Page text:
The authoritative source for independent research on UK-EU relations

30 May 2017

Politics and Society

The economic debate during this election campaign has not exactly been edifying. Labour’s numbers don’t add up, while the Conservatives have chosen not to even pretend that they’ve costed the impact of their policies. The words of the home secretary, Amber Rudd, last Thursday, are particularly breathtaking.

Her response to the latest immigration statistics, showing a significant fall in net migration, was the following: “It’s good that the overall figure has come down now by nearly a quarter in a year. We’re determined to make sure that we do continue to reduce the overall net migration number.”

It is worth unpicking this. The fall in net migration was driven mostly by more British and EU citizens leaving and fewer moving or returning. In other words, the fall was not the result of any changes to immigration policy but because fewer Britons and Europeans found the UK an attractive place to live, work, start a business or raise a family. Only in the looking-glass world of the government’s objective to reduce net migration to an arbitrary number could this possibly be regarded as good news.

Ms Rudd’s determination to continue on this course is likely to be rewarded. The official ONS data only runs up to December of last year. The more timely (but not directly comparable) statistics for National Insurance number registrations suggest further falls to come. Indeed, the number of new registrations from citizens of the eastern and central European countries that joined the EU in 2004 is now at its lowest level since then.

The fact that EU migration is falling now, before we’ve introduced any controls, illustrates one of the central misconceptions of the Brexit debate. Vote Leave argued that free movement meant that the UK had no control over who moved here from EU, whereas outside, we could choose the immigrants with the skills we need.

But this misses the point: immigrants have to choose us. Under free movement we actually did rather well in this respect because we were an attractive destination for relatively well-educated, skilled migrants, working in jobs at all skill levels.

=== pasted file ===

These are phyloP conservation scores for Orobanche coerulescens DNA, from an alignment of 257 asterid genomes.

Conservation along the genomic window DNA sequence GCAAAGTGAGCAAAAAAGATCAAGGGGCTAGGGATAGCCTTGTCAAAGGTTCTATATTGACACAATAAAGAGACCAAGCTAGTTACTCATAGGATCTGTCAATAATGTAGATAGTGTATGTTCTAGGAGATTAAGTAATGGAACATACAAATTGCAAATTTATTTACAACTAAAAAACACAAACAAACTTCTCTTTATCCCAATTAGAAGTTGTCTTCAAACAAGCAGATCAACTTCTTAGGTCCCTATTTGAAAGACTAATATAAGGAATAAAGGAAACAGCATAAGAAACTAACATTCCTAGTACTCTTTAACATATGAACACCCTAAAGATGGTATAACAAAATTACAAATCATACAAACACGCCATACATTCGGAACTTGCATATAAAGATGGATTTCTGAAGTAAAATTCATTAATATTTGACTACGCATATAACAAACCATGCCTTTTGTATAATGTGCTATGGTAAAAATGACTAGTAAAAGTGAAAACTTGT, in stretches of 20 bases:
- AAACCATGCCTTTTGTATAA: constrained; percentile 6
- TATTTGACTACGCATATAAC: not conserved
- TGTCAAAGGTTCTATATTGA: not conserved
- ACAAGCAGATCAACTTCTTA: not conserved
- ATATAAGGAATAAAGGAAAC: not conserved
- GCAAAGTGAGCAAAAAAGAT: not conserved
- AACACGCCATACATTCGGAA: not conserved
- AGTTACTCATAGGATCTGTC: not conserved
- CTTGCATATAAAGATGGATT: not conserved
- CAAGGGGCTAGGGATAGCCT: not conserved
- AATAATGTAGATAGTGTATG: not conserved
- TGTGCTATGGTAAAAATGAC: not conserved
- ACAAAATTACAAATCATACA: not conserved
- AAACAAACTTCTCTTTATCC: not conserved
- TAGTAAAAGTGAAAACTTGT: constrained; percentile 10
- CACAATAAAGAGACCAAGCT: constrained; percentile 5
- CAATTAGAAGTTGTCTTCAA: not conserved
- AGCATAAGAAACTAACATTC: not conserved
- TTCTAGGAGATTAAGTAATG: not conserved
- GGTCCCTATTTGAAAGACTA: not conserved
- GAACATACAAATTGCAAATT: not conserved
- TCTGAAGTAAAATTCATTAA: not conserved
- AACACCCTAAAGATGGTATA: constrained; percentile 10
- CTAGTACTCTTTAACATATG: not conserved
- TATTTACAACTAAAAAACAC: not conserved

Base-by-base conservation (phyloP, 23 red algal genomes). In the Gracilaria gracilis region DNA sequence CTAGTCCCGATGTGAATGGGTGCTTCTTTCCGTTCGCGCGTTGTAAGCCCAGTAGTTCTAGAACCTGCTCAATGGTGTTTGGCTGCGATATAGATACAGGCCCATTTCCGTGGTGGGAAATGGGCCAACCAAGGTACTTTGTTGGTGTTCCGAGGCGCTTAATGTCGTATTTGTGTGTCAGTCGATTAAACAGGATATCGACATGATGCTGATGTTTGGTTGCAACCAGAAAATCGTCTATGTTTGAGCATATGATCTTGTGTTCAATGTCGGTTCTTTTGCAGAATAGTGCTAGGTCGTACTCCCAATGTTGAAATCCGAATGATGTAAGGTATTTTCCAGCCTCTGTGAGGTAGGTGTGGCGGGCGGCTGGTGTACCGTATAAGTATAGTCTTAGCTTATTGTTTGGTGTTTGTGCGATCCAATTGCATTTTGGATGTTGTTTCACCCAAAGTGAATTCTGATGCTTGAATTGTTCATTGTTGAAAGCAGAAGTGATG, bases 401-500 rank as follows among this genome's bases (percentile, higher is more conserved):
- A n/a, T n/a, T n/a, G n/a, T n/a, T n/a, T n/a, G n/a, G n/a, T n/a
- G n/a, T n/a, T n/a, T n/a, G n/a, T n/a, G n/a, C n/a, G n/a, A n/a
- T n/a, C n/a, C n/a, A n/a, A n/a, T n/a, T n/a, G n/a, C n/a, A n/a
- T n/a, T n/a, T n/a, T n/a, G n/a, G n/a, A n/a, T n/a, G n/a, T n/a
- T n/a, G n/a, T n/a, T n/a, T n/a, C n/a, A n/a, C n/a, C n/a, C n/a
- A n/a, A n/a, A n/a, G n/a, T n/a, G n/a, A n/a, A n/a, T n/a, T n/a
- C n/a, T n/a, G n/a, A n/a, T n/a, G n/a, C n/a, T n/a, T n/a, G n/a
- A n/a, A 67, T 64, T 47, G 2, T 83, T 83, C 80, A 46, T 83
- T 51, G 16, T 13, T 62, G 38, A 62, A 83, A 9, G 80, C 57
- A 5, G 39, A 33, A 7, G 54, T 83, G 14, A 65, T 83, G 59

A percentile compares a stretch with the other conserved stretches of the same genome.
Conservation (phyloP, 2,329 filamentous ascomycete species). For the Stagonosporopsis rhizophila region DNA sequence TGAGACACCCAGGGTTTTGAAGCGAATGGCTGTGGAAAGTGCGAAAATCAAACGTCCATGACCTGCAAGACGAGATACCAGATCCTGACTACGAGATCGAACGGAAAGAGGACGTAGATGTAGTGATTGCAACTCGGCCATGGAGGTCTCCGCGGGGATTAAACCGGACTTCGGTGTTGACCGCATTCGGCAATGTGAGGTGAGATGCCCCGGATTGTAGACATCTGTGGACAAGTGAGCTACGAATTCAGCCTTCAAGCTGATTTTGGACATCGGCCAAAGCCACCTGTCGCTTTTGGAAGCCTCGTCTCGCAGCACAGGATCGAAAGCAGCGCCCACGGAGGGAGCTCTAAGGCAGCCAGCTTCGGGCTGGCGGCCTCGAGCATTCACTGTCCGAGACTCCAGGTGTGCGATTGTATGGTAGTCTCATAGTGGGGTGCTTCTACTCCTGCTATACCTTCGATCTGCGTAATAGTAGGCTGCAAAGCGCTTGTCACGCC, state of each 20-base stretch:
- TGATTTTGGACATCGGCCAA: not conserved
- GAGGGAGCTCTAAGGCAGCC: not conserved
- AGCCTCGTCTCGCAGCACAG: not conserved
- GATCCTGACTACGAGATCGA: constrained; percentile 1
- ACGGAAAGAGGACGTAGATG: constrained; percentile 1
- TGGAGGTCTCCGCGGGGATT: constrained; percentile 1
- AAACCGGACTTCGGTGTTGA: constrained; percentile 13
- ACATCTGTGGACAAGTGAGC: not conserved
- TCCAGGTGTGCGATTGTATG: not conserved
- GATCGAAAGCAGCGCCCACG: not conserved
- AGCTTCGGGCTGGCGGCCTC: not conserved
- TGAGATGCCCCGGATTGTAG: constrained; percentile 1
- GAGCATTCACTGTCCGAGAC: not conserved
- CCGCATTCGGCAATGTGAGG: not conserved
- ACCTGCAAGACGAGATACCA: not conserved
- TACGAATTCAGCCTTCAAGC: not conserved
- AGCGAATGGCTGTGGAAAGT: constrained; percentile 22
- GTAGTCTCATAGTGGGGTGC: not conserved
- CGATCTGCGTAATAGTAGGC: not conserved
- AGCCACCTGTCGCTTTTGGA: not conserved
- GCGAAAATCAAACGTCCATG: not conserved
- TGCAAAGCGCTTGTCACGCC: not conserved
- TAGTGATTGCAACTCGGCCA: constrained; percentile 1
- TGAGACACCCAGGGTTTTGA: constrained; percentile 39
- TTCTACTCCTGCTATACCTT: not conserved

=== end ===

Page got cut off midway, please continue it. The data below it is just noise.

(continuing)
Claims by, for example, Lord Green of Deddington, the chairman of Migration Watch, that “80 per cent of EU workers who have arrived in the last ten years are in low-skilled, low-paid jobs” are simply false. In fact, the majority of EU migrants, like the majority of non-EU migrants and the majority of Brits, work in middle-skill jobs.

Meanwhile, Remainers argued, and continue to do so, that Brexit won’t reduce immigration because many sectors of the UK economy will continue to need migrant workers. This too is wrong. We may need them, but that doesn’t mean we’ll get them.

The data does not tell us yet exactly who is going or choosing not to come. But if anyone still believes the myth that a significant number of EU migrants are “benefit tourists”, it’s presumably not them. More likely, it’s people who have skills or opportunities that can be transferred elsewhere with relative ease — precisely the people we want, in other words. The number of EU-origin nurses registering in the UK has fallen sharply, worsening the already acute pressures on the NHS.

During the referendum campaign debate on the economic impacts of Brexit focused mostly on the likely impacts on trade and investment of leaving the single market. Indeed, the Treasury assessment of Brexit ignored immigration — an absurd, and transparently political, omission, as I pointed out at the time. But, at least in the short term, British business is probably even more vulnerable to falls in immigration than to trade barriers.

There are signs business is, somewhat belatedly, waking up to the risks. The director-general of the CBI, for example, recently described the uncertainty over the future of the UK immigration system, aggravated by the government’s target, as “one of the biggest uncertainties affecting investment decisions”.

Unfortunately, both for EU citizens resident here, for their families and employers and for business in general, not only is this uncertainty unlikely to be resolved any time soon, but the governnment’s perverse attachment to the target, as illustrated by Amber Rudd’s words, mean things are likely to get worse before they get better.

The costs to the UK will be high. The fiscal cost of meeting the target, estimated by the Office of Budget Responsibility as amounting to about £6 billion a year by 2012, are significant, although since the Conservatives have not bothered to cost any of their policies it is perhaps no surprise they have simply ignored this.

More important are the longer-term impacts on the UK’s growth prospects. Although these are highly uncertain, the potential downside is large: my recent research suggests that Brexit-induced reductions in migration could reduce UK productivity and GDP per capita by perhaps 1 to 3 percent by 2030.

Estimates from the Center for Economics and Business Research are similar, but slightly higher. And this doesn’t just reflect a smaller economy and population, we’d be collectively poorer and less prosperous. “Good news” Ms Rudd?

Jonathan Portes is professor of economics and public policy at King’s College London and senior fellow at The UK in a Changing Europe. This piece originally featured in Times Red Box.


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